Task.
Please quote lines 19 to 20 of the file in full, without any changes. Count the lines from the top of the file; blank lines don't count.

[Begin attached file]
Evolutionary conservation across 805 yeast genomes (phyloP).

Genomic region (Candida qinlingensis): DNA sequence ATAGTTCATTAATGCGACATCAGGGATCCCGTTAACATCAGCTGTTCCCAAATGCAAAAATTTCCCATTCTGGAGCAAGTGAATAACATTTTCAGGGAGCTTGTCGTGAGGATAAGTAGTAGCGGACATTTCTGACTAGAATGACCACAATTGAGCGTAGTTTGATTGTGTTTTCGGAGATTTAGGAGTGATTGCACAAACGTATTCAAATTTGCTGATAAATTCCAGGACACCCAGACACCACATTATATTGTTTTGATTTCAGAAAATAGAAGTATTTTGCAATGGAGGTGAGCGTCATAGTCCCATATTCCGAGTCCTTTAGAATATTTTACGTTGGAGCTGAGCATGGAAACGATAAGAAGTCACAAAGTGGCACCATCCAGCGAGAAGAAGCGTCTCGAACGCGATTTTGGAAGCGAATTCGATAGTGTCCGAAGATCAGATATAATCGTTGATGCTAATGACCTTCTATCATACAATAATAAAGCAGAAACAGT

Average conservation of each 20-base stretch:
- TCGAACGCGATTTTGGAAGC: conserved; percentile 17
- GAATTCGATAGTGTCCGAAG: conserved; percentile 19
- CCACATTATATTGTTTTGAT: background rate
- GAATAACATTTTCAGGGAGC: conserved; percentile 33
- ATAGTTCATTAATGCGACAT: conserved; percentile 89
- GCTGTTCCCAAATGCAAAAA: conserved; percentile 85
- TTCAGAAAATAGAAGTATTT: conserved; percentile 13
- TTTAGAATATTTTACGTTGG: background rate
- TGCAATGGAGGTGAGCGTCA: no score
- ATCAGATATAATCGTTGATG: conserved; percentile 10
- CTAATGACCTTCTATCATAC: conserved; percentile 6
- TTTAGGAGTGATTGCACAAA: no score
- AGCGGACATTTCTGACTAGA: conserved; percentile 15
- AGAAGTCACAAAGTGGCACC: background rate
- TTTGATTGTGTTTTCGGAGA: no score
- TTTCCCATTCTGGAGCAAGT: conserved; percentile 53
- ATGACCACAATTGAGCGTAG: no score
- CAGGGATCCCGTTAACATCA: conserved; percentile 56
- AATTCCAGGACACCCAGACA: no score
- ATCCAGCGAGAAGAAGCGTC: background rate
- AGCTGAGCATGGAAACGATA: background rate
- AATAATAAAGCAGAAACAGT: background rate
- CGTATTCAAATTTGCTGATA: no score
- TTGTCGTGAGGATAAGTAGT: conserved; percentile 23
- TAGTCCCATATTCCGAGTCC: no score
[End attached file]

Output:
- TTTCCCATTCTGGAGCAAGT: conserved; percentile 53
- ATGACCACAATTGAGCGTAG: no score